Thursday, February 19, 2009

Comicbook Rockstar 2: Electric Boogaloo

August 2006.

The rockstar life is filled with ups and downs. That's the key to remember. It can't always be drunken orgies backstage after a killer gig. Sometimes it's vomiting on the sidewalk, people all sidestepping around you. Or even sometimes it's being stone cold sober, despite your best efforts, and wandering about feeling lost and empty.

It's always the expectations that ruin my days. I expect to zig and instead life zags, and I get frustrated at the unexpected disappointment. It's life's random surprises that really make or break you. The falls just keep you humble and on the right track I suppose.

For example, I'm sitting here out in Dirty Jerzee, lounging by the pool, and it's not really hot enough to actually jump in. Three days earlier I was trapped, sweating profusely and dying for this 80 degree weather.

Sometimes the words come and it feels like I'm channeling some foreign frequency that's just pouring the words from my fingertips. The other times I hate the words, I hate the ideas, and it all seems like a terrible waste of time. It's this polarity in the creative process that really interests me. It's in all aspects of life it seems. That roller coaster ride along the peaks and valleys of our emotional experience.

I was thinking about audiences and their relationship to creators. We, as creative individuals, have this burning desire to create some sort of externalization of our pain, our joy, our hopes. Sort of an emotional surgical procedure, sculpting these feelings into a work that stands as part of us, but yet a part removed.

Then we present it to the audience. They experience it, then process it and hopefully applaud, or else throw tomatoes, or, even worse, walk away in indifference. This transaction of meaning and expression opens up all sorts of games where insecurity messes with our minds. The applause seems to mean validation, an acceptance of our darkest or brightest bits. But this is where things go bad.

It became like a drug to me. I'd post a new short story, or essay, or photos, or whatever up on my online journal Now's The Time and I would (and still do) obsessively check who had visited and what comments they may have left.

The posts I just did for the hell of it were the ones that got the responses, just as inevitably the posts I made where I felt strongly about the results and just knew someone would get it and proclaim my greatness, there would be no comments at all.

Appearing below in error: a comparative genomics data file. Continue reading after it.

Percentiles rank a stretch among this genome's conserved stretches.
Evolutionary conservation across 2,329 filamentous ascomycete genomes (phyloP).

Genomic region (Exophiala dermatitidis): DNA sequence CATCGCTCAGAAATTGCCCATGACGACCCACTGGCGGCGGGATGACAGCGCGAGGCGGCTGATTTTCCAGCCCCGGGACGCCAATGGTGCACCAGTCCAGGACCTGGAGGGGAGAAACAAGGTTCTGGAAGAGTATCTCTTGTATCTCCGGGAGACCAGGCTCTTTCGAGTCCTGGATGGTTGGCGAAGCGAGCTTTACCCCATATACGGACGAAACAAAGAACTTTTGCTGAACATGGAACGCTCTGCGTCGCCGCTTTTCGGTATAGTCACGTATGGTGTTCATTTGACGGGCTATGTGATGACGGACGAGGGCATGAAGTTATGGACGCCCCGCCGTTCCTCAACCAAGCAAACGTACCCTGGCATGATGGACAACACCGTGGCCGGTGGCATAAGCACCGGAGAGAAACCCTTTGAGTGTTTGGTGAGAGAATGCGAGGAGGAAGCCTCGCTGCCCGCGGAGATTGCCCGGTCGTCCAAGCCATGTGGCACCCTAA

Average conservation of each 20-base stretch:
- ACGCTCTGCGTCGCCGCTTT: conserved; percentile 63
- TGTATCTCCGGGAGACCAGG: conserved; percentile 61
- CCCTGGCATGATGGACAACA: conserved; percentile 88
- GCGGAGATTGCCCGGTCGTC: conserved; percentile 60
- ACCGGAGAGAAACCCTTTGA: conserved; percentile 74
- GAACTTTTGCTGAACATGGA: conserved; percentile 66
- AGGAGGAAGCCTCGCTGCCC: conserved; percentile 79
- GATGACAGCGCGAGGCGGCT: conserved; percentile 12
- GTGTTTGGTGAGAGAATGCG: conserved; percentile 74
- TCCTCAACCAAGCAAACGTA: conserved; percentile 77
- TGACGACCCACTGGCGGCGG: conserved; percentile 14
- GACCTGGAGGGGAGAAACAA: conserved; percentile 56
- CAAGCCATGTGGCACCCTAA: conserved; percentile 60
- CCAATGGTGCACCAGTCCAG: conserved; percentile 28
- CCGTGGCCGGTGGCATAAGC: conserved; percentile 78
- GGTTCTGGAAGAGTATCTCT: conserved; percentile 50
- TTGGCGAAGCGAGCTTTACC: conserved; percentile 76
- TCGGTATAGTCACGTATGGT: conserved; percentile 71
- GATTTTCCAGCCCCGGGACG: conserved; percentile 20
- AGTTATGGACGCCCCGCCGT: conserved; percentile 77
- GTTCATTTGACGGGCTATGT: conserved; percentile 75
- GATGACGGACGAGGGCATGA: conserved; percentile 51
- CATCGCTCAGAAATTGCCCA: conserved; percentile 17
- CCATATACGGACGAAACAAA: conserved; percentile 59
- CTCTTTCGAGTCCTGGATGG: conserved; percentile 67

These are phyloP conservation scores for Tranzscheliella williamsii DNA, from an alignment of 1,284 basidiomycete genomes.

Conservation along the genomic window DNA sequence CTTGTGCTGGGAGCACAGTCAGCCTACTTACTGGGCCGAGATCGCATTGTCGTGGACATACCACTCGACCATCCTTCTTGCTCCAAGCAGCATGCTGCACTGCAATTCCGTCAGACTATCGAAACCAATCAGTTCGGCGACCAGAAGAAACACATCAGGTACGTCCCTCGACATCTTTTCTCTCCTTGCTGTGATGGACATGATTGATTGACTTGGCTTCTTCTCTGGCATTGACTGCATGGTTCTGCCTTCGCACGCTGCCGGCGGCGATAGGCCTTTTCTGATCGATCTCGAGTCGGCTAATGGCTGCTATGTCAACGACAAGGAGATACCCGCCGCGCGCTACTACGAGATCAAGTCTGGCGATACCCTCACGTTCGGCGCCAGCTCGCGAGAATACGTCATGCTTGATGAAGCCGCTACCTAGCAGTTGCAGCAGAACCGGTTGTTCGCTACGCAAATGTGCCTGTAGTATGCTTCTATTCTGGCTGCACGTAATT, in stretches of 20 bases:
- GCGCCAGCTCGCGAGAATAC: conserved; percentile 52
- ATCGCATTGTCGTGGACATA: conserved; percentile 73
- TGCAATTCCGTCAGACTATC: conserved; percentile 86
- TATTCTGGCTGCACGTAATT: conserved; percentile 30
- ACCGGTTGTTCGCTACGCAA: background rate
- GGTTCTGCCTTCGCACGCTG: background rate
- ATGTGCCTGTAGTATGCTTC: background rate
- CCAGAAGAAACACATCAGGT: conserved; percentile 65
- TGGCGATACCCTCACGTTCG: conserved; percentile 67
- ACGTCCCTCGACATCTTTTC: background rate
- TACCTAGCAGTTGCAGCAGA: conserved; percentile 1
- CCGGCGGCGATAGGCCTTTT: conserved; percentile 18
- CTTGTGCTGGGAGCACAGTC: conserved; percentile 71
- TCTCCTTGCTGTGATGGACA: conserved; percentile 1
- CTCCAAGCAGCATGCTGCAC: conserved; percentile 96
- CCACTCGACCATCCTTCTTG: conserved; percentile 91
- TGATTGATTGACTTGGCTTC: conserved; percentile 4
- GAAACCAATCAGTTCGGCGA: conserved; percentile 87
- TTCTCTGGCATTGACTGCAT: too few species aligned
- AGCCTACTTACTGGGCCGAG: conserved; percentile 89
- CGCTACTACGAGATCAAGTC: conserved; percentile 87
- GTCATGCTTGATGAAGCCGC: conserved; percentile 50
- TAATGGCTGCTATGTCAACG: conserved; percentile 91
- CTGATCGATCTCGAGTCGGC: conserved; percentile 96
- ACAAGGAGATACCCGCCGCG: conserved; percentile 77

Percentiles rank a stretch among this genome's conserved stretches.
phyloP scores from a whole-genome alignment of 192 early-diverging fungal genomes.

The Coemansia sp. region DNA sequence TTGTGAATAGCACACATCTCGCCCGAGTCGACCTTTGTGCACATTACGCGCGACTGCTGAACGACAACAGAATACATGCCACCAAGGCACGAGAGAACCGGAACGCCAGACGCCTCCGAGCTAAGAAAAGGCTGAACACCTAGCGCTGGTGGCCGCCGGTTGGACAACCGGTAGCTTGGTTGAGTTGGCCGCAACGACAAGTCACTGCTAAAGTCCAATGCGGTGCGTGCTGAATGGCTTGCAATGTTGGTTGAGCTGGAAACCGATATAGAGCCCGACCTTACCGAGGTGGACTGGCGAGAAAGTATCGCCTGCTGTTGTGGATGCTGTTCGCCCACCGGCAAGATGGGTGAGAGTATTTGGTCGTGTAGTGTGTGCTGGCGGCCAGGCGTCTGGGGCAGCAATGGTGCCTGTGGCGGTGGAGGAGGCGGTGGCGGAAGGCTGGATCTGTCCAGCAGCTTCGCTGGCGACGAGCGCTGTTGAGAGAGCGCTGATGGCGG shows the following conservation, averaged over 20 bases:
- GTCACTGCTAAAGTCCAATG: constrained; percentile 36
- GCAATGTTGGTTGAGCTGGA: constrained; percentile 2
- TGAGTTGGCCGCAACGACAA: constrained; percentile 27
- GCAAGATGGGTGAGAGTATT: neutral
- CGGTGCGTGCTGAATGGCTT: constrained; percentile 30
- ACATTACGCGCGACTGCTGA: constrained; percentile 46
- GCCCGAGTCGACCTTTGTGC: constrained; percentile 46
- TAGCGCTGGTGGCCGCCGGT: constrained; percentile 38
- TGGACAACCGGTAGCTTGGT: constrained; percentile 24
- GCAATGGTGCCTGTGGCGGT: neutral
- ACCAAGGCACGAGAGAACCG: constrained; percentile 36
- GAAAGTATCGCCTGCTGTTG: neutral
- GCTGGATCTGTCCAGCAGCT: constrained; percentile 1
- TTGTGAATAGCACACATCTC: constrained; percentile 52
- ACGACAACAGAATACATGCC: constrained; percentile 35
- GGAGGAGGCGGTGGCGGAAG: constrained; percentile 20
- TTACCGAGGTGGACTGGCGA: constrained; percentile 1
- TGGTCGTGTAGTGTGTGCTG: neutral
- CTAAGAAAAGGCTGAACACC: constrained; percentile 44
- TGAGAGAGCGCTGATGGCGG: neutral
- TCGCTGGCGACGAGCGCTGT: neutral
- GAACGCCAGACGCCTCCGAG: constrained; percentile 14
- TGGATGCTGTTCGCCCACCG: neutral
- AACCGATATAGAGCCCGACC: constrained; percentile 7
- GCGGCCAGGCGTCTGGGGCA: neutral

This led me to a love-hate relationship with my readers. I was dependent on them, living for their acceptance, and I hated them (myself) for needing it so desperately. Eventually I found a balance where I didn't let myself get down about the lack of comments, and instead just kept at it. The more I did this, the more comments would randomly appear.

This carried through to other parts of my life and soon enough I started getting praise from family and friends that I never imagined would, or could, get me. And maybe that's not the point. They don't need to understand me. Or even like me really. The more I create for me, the more I change and grow. The more this happens, the more people will recognize it, and the less I need it.

Who do we create for? Why do we create at all? Are we motivated through early praise of our individual skills? Do we have a calling or inclination towards a specific medium? It's probably just me over-thinking it all, but for some reason I just can't stop…

I awoke the next morning, my fingers reaching along my neck as I felt the sharp point of the barb. Seems like someone did me the favor of shooting me with that emergency tranquilizer gun I keep handy for just such an emergency.

Bartender, gimme a pint. Cheers!


For more information on my works:

The graphic novel I'm working on with Chris Chua.

It's a kung fu, revenge story, with a sci-fi/fantasy twist. Or as Chris and I like to say, it's kung fu abstrACTION, philosophical pulp.

A pseudo-experimental novel that attempts to unravel my identity through my various character archetypes.

Two agents seek to end the world as we know it using the ancient puzzle, the Tower of Brahma.

Alternating takes on superhero fiction through a series of short stories that have a running, evolving storyline.

Charles Crown, aka Thrust, aka the Kinetic Kid, is trying to save humanity from itself, unfortunately the closer he gets to figuring himself out, the more reality fragments all around him.

Feel free to comment…or not. Up to you.

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